July 25 (UPI) -- Four of the world's largest automakers have reached an environmental agreement with the state of California, to raise gas mileage and emissions standards -- a move that bypasses the Trump administration's decision to roll back the regulations.
The automakers -- Ford, BMW, Honda and Volkswagen -- pledged as part of the deal to increase the average fuel economy of their vehicles to nearly 50 miles per gallon.
The agreement was brokered by the automakers and the California Air Resources Board.
Under the pact, fuel economy and carbon emissions standards would rise nearly 4 percent every year from the 2022 model year through 2026.
"This agreement represents a feasible and acceptable path to accomplishing the goals of California and the automobile industry," CARB Chair Mary D. Nichols said in a statement.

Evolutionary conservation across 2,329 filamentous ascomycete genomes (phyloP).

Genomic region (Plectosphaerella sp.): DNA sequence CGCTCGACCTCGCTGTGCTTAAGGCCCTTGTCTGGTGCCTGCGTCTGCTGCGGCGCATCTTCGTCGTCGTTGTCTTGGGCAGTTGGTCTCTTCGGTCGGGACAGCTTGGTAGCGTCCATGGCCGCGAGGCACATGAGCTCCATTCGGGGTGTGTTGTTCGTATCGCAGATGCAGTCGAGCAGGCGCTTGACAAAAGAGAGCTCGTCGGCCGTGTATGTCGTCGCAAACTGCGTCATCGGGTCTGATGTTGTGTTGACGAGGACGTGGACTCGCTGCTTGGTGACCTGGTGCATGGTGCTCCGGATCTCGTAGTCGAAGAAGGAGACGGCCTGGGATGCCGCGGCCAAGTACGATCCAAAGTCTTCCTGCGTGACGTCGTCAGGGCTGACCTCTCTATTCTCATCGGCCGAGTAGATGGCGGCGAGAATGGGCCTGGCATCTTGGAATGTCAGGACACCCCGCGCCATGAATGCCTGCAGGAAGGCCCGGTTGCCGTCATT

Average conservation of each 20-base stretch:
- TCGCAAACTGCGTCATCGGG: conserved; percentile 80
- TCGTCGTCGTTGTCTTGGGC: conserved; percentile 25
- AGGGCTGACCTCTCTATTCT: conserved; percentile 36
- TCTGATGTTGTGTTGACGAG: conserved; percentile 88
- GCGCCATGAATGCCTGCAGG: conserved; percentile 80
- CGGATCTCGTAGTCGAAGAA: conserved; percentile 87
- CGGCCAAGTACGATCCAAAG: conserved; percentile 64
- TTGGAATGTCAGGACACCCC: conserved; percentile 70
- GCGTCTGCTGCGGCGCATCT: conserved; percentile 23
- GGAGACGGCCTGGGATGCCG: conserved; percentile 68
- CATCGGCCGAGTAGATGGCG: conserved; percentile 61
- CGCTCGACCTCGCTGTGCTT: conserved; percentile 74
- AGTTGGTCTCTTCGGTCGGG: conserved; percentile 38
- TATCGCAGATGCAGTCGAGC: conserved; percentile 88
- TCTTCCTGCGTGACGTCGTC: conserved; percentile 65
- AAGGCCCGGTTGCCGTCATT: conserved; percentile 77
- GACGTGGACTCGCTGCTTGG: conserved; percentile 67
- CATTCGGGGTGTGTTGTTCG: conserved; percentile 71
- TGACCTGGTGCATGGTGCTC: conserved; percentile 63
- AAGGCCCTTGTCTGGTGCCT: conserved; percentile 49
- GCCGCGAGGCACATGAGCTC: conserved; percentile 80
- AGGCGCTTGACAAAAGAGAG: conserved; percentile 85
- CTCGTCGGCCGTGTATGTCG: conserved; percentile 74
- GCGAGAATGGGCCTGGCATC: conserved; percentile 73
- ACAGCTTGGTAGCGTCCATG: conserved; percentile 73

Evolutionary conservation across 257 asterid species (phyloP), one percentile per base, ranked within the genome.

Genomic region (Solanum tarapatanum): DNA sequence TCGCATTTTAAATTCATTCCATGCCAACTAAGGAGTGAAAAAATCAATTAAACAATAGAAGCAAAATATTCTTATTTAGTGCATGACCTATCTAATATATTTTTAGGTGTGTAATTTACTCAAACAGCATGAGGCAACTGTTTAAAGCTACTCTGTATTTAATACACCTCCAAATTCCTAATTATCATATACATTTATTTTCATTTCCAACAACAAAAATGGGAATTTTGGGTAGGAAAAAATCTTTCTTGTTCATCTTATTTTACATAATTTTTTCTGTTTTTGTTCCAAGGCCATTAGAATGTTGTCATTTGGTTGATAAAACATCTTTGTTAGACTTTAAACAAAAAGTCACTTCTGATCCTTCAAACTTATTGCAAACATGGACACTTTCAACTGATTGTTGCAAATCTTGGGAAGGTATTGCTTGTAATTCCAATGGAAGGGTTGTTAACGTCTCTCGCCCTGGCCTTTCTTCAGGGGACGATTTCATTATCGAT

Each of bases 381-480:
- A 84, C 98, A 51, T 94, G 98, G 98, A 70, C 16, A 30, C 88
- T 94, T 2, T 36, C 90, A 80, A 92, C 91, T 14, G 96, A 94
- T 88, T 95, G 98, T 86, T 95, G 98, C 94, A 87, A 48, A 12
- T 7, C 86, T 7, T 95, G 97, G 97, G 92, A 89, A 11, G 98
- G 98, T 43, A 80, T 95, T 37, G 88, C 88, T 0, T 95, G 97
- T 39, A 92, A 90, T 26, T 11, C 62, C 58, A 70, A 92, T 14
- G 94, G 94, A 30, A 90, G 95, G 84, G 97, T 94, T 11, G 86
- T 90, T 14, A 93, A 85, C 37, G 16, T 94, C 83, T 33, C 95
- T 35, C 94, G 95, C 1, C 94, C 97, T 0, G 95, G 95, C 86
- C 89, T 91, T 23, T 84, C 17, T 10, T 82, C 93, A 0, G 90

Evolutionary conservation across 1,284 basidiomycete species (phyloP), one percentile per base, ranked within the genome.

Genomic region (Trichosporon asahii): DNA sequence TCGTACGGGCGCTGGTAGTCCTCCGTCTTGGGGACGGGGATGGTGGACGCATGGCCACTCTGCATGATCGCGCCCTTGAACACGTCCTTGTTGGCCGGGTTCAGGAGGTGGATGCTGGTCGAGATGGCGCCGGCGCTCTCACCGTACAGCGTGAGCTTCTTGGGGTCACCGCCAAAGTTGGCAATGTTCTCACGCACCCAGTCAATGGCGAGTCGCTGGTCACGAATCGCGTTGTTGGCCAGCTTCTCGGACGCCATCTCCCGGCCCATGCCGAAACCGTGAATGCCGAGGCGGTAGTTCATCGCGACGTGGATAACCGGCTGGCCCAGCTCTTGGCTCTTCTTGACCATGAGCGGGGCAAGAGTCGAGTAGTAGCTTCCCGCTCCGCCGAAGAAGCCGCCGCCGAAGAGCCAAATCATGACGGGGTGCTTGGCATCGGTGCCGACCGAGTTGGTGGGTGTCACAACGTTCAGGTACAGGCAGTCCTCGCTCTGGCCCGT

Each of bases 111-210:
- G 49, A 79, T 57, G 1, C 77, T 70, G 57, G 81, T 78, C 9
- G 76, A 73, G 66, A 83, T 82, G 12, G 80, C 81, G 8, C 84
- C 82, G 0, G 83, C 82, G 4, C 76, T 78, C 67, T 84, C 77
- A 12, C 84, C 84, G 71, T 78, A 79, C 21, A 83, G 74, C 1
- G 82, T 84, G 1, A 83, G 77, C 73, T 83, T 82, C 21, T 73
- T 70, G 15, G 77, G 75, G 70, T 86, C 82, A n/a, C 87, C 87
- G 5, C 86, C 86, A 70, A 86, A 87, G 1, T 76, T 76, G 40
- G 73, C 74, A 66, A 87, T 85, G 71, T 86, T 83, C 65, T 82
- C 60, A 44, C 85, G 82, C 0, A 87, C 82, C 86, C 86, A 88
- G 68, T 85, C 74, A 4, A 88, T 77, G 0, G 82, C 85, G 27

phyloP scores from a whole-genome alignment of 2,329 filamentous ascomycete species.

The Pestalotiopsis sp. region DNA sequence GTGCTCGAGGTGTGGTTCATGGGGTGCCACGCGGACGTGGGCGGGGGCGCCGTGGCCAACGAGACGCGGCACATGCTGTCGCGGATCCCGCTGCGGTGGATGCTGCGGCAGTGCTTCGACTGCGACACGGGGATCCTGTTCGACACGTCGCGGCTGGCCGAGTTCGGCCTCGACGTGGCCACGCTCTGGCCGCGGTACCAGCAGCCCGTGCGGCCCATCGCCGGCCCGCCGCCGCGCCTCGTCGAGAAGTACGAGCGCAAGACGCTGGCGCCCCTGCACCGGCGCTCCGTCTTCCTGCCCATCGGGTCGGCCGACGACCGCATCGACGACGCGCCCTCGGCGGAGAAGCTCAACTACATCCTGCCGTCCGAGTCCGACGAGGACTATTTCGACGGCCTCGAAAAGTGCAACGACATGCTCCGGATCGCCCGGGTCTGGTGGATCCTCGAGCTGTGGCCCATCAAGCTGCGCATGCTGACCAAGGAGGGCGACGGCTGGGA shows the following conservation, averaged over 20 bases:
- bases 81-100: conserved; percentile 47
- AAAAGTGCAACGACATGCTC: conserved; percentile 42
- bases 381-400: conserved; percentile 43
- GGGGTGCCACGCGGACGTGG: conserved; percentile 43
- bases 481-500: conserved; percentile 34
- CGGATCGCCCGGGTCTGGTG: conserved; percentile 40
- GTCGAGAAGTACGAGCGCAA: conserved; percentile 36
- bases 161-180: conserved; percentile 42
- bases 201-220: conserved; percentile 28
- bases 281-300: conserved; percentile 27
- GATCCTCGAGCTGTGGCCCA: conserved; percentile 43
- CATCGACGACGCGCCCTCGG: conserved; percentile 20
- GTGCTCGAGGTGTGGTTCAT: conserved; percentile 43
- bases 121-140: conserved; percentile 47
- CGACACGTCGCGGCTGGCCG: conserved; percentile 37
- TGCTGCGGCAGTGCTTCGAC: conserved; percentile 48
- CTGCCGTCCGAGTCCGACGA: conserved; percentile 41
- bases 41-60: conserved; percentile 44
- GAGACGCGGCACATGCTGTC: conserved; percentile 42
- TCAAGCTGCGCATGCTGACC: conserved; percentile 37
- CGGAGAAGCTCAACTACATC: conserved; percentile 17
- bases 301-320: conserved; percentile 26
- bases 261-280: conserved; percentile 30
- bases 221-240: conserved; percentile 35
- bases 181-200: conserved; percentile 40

"If the White House does not agree, we will move forward with our current standards but work with individual carmakers to implement these principles," Nichols added. "At the same time, if the current federal vehicle standards proposal is finalized, we will continue to enforce our regulations and pursue legal challenges to the federal rule."
California officials said the deal is nearly identical to the Obama-era standards. They said it will allow other states to follow California's lead in meeting climate and clean air goals.
"Ensuring that America's vehicles are efficient, safe and affordable is a priority for us all," the automakers said in a joint statement. "A 50-state solution has always been our preferred path forward and we understand that any deal involves compromise.
The companies said the agreement provides some certainty for the industry, as it approaches the 2020 U.S. presidential election, which could bring a change of power.